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Landsgemeinde of May 7, 2006 in Glarus

The Landsgemeinde or "cantonal assembly" is one of the oldest and purest forms of direct democracy. It is still practised in two cantons of Switzerland.

Contents

History

Eligible citizens of the canton meet on a certain day in the open air to decide on laws and expenditures by the council. Everyone can debate a question. Voting is accomplished by those in favour of a motion raising their hands. Historically, or in Appenzell until the admission of women, the only proof of citizenship necessary for men to enter the voting area was to show their ceremonial sword or Swiss military sidearm (bayonet), this gave proof that you were a freeman allowed to bear arms and to vote. Landsgemeinde are known for their high degree of consensus and quality of debate.

The Landsgemeinde has always been a political instrument of rural areas; in city states like for example Lucerne, Schaffhausen, or Bern, a general assembly of all citizens had never been established and would also have been impractical. On district level, however, Landsgemeinden did also exist in centrally governed cantons; e.g. in the canton of Bern, there was a Landgemeinde of the Emmental.

Controversy

Critics of the Landsgemeinde argue that the democratic fundamental right on anonymous voting by this form of democracy were not ensured. For practical reasons, the Landsgemeinde has been abolished in all but two cantons, where it is still the highest political institution of the canton: in Glarus it takes place on the first Sunday in May, while in Appenzell Innerrhoden it takes place on the last Sunday in April (except when it would coincide with Easter Sunday, in which case it is delayed by one week). All other cantons which once had implemented the Landsgemeinde on state level have abandoned it: as a general assembly of all citizens eligible to vote, it simply becomes impractical to hold when there are too many voters.

Current usage

A general assembly system is still in use in many Swiss municipalities, especially smaller ones. The legislative competence of the municipal assemblies (assemblée communale, Gemeindeversammlung) is determined by the cantons. On district level, Landsgemeinden still exist in many cantons; many Vereine (voluntary associations) also call their general assembly a "Landsgemeinde".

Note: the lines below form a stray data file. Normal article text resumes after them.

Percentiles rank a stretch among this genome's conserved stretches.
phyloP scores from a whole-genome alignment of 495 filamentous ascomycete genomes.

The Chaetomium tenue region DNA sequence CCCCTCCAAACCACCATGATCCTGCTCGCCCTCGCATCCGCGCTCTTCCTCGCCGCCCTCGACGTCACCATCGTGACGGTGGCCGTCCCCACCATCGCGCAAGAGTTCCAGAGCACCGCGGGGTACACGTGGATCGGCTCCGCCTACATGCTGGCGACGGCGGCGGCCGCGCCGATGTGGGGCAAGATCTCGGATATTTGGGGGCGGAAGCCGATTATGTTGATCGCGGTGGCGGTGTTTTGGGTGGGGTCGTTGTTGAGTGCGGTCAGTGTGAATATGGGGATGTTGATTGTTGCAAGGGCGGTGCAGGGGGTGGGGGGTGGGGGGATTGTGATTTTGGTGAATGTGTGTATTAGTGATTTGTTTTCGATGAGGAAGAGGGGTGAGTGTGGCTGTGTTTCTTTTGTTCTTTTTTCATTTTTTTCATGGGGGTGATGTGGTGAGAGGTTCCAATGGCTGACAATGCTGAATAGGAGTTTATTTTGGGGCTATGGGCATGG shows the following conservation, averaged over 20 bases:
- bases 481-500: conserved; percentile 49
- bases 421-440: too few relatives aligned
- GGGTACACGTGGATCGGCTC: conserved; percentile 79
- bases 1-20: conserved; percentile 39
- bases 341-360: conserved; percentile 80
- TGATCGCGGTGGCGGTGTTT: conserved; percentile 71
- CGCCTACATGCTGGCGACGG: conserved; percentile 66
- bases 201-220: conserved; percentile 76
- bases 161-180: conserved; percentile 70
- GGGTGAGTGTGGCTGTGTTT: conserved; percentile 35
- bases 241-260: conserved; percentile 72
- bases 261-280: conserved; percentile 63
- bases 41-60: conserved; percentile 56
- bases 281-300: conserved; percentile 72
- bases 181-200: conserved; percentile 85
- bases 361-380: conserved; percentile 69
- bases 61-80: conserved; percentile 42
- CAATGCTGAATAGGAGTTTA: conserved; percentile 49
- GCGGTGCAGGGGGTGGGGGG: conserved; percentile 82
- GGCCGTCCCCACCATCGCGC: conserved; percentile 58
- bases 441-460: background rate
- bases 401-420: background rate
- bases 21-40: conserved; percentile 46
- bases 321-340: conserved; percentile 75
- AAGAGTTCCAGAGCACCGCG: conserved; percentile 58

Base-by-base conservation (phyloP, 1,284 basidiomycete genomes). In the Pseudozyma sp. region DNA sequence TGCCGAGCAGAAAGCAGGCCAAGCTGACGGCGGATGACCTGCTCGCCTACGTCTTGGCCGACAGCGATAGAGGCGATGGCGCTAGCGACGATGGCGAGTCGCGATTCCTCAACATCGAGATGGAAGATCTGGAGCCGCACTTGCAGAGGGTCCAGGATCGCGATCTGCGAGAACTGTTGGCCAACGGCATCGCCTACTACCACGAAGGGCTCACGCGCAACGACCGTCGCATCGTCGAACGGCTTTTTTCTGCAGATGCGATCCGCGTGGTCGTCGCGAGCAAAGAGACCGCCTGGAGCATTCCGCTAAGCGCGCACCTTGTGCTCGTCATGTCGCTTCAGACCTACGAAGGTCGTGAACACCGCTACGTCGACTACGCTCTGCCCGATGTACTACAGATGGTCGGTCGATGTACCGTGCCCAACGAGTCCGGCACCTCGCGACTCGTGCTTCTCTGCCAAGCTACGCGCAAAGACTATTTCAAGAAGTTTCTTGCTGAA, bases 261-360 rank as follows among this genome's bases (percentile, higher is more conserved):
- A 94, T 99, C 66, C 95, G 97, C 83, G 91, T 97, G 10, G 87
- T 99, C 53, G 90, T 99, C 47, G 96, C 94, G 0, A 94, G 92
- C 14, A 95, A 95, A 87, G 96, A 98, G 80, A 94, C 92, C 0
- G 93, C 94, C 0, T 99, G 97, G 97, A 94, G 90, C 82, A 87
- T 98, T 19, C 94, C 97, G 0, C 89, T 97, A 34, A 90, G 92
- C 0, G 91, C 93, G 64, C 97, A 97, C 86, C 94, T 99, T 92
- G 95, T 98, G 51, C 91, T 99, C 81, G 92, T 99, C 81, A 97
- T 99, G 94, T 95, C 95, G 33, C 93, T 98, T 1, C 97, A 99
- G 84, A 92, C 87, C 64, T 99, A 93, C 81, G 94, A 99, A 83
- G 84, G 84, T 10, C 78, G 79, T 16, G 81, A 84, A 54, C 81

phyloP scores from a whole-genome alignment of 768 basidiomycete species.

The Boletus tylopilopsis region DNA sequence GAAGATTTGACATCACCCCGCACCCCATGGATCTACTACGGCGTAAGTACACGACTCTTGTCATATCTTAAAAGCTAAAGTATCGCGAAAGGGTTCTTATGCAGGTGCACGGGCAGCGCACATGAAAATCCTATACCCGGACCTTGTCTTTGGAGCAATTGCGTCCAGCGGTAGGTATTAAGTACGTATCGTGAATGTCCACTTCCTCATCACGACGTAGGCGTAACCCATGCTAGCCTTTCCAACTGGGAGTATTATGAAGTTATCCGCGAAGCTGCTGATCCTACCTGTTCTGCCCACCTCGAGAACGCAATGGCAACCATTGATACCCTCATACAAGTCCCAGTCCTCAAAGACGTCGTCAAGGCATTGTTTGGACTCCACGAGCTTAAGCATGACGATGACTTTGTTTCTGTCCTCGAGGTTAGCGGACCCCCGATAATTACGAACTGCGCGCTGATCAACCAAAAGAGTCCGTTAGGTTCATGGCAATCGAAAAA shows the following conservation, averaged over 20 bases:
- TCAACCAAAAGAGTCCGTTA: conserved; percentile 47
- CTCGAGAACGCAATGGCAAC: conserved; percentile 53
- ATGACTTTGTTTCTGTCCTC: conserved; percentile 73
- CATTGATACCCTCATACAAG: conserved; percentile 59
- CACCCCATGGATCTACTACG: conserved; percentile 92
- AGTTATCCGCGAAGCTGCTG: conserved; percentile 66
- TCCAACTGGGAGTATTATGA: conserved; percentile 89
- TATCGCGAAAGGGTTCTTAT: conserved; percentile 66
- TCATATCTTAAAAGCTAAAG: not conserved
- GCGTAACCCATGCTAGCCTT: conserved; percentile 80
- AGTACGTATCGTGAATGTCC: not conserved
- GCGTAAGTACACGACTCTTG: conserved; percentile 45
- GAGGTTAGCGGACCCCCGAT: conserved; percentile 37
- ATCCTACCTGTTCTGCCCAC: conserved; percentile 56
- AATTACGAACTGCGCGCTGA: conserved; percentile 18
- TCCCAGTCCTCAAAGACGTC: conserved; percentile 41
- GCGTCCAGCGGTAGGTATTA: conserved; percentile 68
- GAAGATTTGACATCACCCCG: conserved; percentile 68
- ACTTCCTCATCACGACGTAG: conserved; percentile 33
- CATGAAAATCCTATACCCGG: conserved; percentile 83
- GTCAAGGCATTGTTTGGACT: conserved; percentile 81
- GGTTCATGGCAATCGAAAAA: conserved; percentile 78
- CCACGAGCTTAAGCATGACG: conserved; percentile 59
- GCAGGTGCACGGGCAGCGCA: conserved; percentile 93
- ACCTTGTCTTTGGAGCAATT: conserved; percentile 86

Of all the Swiss cantons, only eight rural cantons once used the Landsgemeinde on state level[1], six of which abolished it for practicality and anonymity reasons.

Uri last assembly of the Landgemeinde on May 6, 1928[2].
Schwyz abolished 1848.
Obwalden abolished by ballot vote on November 29, 1998[3].
Nidwalden abolished by resolution of the Landsgemeinde on December 1, 1996[4].
Glarus still in effect.
Zug abolished 1848.
Appenzell Innerrhoden still in effect.
Appenzell Ausserrhoden abolished by vote on September 28, 1997[5]; the last Landsgemeinde was on April 27, 1997[6].

Footnotes

  1. ^ Moser-Léchot, D. V.: Die Alte Eidgenossenschaft im 18. Jahrhundert, lecture notes, University of Berne, p. 12.
  2. ^ History of Schattdorf. The Landsgemeinde of Uri took place in Bötzlingen in the commune of Schattdorf.
  3. ^ Botschaft über die Gewährleistung der geänderten Verfassungen der Kantone Zürich, Obwalden, Solothurn, Waadt und Genf, Bundesblatt 1999, p. 5405.
  4. ^ Parlamentarische Initiative..., p. 5. See also Ruch, A.: Grundzüge der Rechtslehre, lecture notes, ETH Zürich, 2005; p. 16.
  5. ^ Constitution of the Canton Appenzell Outer Rhodes, footnotes on p. 13.
  6. ^ See Law No. 241.1 of the canton of Appenzell Outer Rhodes, subtitle, for the date. Also compare Bendix, J.: Brauchtum und Politik: Die Landsgemeinde in Appenzell Ausserrhoden, ISBN 3-85882-150-0.

References

See also

External links

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